Belarus is one of the countries Putin has had designs on for a few years. His propaganda campaign about Polish incursions into that country is how he is implementing what Anne Applebaum calls a “moderate” takeover model. Early on in his presidency, Trump was promoting Putin’s propaganda on that front.

Finally, right after Trump’s meeting with Putin in Helsinki, he told Tucker Carlson that he questioned why the U.S. would need to defend NATO’s newest member, Montenegro. The president said:

You know, Montenegro is a tiny country with very strong people. . . . They are very aggressive people. They may get aggressive, and congratulations, you’re in World War III.

There are currently 29 countries in the NATO alliance. In trying to undermine that alliance, why would Trump chose Montenegro as the example and accuse them of being “very aggressive people” who could start World War III? Once again, he was promoting Putin’s propaganda.

A report by Simon Shuster explains Russia’s involvement in Montenegro, as well the ties it has to two people who come up regularly in the Trump-Russia probe: Oleg Deripaska and Paul Manafort. The Russian oligarch Deripaska invested heavily in Montenegro as that country was building ties with Russia. But in 2016, an important election was taking place in that country.

About three weeks before the American elections, the people of Montenegro were due to hold a pivotal vote of their own. Depending on the outcome, the government would either shepherd the country into the NATO alliance the following year, or a new set of leaders would take power, most of whom wanted to change course and develop closer ties with Russia.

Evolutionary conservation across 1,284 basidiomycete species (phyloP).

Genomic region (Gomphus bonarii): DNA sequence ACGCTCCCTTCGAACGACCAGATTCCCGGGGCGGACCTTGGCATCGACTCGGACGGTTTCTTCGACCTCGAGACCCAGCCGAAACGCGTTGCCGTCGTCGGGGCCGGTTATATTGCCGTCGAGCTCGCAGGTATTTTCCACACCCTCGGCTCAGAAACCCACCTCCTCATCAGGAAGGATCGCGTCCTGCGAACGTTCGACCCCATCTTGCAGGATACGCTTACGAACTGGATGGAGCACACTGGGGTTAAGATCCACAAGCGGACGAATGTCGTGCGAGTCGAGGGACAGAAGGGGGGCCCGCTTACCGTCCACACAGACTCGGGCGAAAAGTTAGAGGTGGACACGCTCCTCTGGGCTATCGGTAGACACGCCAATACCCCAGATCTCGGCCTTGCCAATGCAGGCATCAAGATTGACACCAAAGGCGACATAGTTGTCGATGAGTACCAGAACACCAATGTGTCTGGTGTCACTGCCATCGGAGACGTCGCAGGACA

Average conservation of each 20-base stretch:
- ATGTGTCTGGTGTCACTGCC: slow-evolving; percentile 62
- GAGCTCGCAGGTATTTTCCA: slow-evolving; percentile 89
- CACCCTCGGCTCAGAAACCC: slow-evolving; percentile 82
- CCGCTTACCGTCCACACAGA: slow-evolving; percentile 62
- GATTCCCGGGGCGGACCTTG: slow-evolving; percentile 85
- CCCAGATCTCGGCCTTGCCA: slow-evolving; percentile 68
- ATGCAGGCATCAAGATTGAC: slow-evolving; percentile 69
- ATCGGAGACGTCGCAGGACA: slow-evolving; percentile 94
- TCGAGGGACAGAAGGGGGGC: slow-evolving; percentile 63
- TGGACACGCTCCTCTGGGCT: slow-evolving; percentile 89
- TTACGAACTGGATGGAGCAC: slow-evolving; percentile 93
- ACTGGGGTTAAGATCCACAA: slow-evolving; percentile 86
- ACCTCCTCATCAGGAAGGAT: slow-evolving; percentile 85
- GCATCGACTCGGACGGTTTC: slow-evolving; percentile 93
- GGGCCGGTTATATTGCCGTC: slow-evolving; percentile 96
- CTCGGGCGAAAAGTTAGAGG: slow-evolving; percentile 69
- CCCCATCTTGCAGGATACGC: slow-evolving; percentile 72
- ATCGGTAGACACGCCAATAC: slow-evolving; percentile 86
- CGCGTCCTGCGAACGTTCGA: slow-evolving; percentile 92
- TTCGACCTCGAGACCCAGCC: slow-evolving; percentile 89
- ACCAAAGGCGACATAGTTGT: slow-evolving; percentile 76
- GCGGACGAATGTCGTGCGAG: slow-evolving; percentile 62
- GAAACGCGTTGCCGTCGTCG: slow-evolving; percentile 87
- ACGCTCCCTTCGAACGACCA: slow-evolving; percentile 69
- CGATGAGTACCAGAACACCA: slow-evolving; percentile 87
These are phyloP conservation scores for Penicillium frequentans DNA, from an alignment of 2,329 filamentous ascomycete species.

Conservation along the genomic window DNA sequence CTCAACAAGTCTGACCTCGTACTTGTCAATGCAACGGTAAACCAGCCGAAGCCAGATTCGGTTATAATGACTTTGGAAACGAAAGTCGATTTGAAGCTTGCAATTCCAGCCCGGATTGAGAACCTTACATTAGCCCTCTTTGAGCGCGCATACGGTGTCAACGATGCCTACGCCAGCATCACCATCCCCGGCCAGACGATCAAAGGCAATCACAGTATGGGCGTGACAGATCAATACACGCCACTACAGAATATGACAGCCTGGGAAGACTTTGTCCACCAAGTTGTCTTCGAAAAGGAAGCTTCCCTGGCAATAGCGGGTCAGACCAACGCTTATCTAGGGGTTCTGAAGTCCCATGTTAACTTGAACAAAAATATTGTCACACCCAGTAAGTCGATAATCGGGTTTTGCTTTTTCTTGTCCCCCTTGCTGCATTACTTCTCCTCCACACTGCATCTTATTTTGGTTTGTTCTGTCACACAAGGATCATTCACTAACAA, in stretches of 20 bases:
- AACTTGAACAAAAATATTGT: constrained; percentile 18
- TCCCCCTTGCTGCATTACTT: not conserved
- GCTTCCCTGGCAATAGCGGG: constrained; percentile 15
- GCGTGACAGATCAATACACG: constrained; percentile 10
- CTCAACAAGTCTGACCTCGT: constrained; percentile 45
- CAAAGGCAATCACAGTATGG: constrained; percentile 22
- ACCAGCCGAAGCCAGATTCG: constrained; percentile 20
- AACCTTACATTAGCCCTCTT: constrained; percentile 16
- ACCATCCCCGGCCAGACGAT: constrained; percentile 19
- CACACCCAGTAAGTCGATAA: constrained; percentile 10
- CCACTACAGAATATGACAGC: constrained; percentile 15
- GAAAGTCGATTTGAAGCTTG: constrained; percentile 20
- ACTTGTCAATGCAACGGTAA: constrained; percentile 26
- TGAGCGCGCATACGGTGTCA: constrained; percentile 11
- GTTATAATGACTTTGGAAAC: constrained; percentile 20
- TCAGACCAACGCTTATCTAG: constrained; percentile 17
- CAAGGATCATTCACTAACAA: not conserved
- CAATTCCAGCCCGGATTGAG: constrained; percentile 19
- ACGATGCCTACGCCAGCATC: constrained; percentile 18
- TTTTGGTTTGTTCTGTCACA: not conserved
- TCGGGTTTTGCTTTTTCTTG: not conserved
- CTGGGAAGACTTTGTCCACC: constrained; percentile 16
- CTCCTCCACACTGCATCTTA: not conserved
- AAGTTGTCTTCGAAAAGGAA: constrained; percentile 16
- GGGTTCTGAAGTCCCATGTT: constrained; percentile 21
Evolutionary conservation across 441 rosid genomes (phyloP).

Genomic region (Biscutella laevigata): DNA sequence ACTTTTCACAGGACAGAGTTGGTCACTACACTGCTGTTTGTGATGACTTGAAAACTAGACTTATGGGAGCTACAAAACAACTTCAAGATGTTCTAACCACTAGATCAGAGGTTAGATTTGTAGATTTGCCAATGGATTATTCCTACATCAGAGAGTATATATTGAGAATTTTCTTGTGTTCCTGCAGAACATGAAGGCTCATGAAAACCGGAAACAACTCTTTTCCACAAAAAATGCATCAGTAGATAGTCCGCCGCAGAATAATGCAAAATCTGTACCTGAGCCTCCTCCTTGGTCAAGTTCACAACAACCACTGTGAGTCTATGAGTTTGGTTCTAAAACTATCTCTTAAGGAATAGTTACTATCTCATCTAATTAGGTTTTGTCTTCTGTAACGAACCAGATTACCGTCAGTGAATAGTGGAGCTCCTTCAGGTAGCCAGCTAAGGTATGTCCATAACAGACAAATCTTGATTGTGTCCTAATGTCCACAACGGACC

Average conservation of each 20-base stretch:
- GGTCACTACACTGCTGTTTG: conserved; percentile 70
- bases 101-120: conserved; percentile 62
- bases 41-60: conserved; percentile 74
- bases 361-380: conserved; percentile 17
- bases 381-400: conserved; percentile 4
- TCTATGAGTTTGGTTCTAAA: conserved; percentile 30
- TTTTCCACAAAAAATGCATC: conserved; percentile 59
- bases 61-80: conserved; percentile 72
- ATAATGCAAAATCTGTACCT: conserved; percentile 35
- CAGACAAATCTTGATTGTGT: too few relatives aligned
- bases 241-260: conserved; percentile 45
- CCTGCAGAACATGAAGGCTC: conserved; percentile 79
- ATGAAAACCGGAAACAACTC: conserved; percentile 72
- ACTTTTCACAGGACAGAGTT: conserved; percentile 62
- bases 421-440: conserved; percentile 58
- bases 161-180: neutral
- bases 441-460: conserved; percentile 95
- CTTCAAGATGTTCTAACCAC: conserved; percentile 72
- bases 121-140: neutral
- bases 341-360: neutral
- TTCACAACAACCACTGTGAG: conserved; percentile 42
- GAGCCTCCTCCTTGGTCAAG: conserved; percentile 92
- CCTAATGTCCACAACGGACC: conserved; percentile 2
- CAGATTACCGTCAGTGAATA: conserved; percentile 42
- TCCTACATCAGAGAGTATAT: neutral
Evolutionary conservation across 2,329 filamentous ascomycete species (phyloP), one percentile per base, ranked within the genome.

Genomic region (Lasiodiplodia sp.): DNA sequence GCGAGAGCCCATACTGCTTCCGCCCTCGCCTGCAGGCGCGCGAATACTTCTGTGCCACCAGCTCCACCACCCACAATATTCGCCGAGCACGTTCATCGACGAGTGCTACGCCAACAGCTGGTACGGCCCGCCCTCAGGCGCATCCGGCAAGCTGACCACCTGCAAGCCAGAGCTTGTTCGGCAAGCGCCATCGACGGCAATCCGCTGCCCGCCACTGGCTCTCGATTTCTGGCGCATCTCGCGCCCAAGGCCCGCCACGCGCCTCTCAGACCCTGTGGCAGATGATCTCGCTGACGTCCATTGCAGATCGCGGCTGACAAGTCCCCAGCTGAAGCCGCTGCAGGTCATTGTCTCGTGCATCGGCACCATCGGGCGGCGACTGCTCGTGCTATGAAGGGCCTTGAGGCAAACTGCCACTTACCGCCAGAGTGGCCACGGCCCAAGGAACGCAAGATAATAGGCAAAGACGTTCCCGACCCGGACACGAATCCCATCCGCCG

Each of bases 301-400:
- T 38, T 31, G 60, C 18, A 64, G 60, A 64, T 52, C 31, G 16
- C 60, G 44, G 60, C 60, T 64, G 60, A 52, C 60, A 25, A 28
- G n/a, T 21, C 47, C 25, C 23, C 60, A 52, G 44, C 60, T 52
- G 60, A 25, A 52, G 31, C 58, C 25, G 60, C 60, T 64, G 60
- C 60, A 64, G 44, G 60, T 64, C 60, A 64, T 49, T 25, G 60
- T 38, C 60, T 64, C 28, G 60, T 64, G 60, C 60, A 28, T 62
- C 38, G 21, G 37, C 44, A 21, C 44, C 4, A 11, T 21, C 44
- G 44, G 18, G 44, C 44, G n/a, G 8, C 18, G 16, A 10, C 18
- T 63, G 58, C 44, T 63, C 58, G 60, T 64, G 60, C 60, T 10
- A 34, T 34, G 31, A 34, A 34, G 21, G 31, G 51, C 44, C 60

Deripaska and other Russian oligarchs were funding the opposition and there was at least some talk about Manafort playing a role, since he was looking for work after having been fired from the Trump campaign. But as the election neared, they obviously weren’t confident of the outcome.

The day before the vote, a group of men was arrested and charged with plotting to overthrow the government of Montenegro, assassinate its leader and seize power by force – all with abundant help from Moscow. The Montenegrin authorities later charged two agents of Russia’s military intelligence service with masterminding the alleged coup.

The coup failed and in June 2017, Montenegro became the newest member of NATO. The first time their prime minister attended a NATO meeting, this happened:

What we have are three instances—Afghanistan, Belarus, and Montenegro—when Donald Trump has promoted propaganda embraced by no one in the world except Vladimir Putin. Here is Chuck Rosenberg, former DEA administrator, commenting on what that means:

He notes that these kinds of things are what trigger a “counterintelligence investigation.” As a reminder, here is the definition of that term:

Counterintelligence (CI) investigations are conducted to prove or disprove an allegation of espionage or other intelligence activities, such as sabotage, assassination, or other national security crimes conducted by or on behalf of a foreign government, organization, or person or international terrorists.

Rosenberg is suggesting that these three instances of Trump promoting Putin’s propaganda, in and of themselves, should lead to an investigation of whether the President of the United States is involved in espionage on behalf of a foreign government. In other words, whether Trump is a Russian asset.

Even though we’ve been talking about that possibility for a couple of years now, it is still a breathtaking possibility to consider. And yet, given Donald Trump’s behavior, I can’t think of any other explanation.

Nancy LeTourneau

Nancy LeTourneau is a contributing writer for the Washington Monthly. Follow her on Twitter @Smartypants60 .